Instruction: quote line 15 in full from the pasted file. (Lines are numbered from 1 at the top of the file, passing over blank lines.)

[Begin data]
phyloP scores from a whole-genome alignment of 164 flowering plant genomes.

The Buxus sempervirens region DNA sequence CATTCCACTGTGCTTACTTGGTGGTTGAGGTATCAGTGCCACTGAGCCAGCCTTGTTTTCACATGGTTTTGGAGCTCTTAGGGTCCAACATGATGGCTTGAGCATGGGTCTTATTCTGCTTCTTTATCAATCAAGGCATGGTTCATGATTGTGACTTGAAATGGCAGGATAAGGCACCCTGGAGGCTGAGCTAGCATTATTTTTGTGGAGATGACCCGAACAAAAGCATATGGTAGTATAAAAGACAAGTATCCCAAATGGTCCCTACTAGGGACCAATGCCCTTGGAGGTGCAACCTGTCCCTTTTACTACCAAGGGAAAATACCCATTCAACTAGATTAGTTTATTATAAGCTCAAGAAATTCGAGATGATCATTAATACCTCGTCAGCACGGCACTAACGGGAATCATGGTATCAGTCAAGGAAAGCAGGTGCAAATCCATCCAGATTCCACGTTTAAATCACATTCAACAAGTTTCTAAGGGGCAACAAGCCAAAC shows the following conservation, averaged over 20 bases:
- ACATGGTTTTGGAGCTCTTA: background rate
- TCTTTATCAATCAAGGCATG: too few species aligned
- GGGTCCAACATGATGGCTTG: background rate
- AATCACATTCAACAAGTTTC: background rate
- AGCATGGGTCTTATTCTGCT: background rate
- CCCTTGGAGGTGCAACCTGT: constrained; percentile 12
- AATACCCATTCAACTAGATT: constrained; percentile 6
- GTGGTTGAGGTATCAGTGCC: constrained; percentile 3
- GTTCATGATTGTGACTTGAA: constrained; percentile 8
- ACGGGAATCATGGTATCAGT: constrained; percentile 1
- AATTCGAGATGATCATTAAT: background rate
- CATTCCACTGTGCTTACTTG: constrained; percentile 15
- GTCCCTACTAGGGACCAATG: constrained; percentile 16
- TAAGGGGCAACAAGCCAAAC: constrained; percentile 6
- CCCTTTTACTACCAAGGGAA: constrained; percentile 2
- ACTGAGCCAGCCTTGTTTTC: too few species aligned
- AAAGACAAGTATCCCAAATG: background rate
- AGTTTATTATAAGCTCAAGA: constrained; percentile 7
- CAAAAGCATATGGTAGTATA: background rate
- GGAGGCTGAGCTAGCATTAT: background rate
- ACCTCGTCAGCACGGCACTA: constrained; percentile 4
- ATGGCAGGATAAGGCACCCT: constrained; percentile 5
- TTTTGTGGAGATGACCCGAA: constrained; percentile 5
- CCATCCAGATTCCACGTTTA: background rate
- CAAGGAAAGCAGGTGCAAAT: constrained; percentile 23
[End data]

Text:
- GTCCCTACTAGGGACCAATG: constrained; percentile 16